3,000 pounds of whale bones airlifted for unique salvage project
Wednesday a helicopter hoisted more than 3,000 pounds of Humpback whale bones from the Anchorage Coastal Wildlife Refuge to a parking lot in Kincaid Park for a UA Museum project.
"I let out a shout of celebration," says UA Museum Mammals Collections Manager Aren Gunderson. "It's the culmination of a couple months of thinking and working towards getting this thing off the beach."
Gunderson first gathered a group of volunteers to cut bones from the rotting carcass and carry them up a steep bluff to a parking lot above in September. Many of those volunteers returned this week to cut out the remaining bones and secure them along with the skull on cargo nets.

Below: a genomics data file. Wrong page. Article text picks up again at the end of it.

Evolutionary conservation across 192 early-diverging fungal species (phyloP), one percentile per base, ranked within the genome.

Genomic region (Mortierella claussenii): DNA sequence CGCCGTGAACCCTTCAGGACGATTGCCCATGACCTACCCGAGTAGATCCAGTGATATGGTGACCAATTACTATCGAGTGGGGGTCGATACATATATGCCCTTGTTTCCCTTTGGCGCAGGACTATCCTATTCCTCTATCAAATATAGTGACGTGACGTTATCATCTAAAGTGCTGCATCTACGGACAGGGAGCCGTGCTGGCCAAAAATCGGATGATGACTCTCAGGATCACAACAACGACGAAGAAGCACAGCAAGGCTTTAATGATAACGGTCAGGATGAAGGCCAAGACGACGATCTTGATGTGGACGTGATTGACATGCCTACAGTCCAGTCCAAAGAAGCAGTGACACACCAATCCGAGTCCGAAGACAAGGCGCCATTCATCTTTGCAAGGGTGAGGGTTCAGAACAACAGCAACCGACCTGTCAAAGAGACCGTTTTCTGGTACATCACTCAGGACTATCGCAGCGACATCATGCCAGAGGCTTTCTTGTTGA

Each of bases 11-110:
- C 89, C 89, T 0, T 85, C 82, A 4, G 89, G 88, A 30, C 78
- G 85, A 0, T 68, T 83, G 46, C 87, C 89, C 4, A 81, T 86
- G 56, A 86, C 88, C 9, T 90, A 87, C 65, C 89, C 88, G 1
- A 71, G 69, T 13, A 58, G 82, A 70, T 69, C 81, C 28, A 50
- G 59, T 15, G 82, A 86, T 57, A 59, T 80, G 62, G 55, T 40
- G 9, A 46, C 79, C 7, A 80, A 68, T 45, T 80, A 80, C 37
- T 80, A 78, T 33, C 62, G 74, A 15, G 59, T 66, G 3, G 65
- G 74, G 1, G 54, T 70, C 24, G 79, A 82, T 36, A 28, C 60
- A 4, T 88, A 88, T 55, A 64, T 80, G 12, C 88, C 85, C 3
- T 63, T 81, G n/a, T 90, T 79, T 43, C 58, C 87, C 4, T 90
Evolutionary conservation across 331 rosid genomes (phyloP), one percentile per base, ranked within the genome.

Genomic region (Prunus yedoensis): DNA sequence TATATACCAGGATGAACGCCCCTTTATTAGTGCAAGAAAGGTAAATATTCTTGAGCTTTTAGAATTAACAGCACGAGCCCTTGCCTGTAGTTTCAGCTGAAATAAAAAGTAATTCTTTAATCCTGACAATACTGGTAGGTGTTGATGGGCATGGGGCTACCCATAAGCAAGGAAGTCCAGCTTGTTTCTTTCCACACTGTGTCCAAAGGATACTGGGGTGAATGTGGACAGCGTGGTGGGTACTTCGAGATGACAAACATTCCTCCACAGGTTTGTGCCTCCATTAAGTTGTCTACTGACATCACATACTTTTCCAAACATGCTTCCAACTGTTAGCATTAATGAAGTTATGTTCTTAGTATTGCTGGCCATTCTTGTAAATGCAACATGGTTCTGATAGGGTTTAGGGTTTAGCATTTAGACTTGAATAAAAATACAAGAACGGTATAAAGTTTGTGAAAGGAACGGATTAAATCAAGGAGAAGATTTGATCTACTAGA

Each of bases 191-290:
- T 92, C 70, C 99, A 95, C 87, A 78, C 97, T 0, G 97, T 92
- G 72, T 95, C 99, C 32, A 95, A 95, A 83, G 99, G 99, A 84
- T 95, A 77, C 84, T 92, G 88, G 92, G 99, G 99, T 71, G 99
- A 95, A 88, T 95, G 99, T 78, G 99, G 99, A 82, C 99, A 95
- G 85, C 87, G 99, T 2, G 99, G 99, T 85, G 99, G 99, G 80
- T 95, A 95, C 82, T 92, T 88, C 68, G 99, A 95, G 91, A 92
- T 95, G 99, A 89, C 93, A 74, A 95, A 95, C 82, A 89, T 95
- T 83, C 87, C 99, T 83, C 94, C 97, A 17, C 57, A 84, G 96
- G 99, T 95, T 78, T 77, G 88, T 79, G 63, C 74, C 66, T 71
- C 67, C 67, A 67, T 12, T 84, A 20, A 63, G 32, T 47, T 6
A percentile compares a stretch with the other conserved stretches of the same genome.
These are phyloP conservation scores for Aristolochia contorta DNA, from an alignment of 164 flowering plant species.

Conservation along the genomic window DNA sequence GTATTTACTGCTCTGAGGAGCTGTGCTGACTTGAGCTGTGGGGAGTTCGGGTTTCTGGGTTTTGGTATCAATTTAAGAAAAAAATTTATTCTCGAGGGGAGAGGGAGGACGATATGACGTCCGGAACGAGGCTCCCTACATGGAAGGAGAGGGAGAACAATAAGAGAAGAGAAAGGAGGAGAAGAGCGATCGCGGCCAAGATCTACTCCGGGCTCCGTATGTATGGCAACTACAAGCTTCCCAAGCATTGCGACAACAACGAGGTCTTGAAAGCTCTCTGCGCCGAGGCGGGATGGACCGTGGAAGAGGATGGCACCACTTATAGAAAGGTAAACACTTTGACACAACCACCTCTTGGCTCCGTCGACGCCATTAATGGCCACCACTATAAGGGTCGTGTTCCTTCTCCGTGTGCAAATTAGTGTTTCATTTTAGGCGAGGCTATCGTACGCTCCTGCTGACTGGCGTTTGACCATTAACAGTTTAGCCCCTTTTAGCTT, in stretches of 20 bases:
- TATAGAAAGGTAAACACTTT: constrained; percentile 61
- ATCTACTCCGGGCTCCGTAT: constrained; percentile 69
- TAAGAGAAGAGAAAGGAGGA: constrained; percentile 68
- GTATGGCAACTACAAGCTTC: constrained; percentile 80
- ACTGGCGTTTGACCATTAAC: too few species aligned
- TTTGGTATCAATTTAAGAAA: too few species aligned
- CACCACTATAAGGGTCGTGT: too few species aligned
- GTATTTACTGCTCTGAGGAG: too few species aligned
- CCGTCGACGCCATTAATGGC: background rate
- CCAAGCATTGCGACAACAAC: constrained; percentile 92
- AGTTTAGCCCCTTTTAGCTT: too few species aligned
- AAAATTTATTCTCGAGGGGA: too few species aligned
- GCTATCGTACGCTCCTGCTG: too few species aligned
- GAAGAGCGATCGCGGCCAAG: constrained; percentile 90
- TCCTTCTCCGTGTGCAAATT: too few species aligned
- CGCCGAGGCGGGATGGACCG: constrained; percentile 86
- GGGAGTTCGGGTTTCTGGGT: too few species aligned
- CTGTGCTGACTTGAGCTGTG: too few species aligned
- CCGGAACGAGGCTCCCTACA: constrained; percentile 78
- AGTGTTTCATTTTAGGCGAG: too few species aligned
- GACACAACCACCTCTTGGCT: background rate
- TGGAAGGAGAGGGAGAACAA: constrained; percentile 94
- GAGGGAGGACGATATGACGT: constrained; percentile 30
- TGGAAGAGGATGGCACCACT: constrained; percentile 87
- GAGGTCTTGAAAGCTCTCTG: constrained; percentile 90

"I was so glad those bones stayed in their slings," says Barbara Wild a volunteer with Friends of Anchorage Coastal Wildlife Refuge. "It's sorta like watching your child take its first step or something."
Wild says she hopes to take her grandchildren to see the bones on display someday at the UA Museum in Fairbanks.
Gunderson says they hope to find funding to use the bones for research, public display, or both.
First the bones must be driven to Fairbanks and unloaded into sand pits where the decomposition process can continue.
"We use beetles to clean up most things that are fresh but when things are rotten we just let them continue to rot," says Gunderson.
The Whale first washed ashore in Hope in June. It made its way to Anchorage in early July. NOAA says the cause of the adult male humpback's death is undetermined but it does not appear to be from trauma.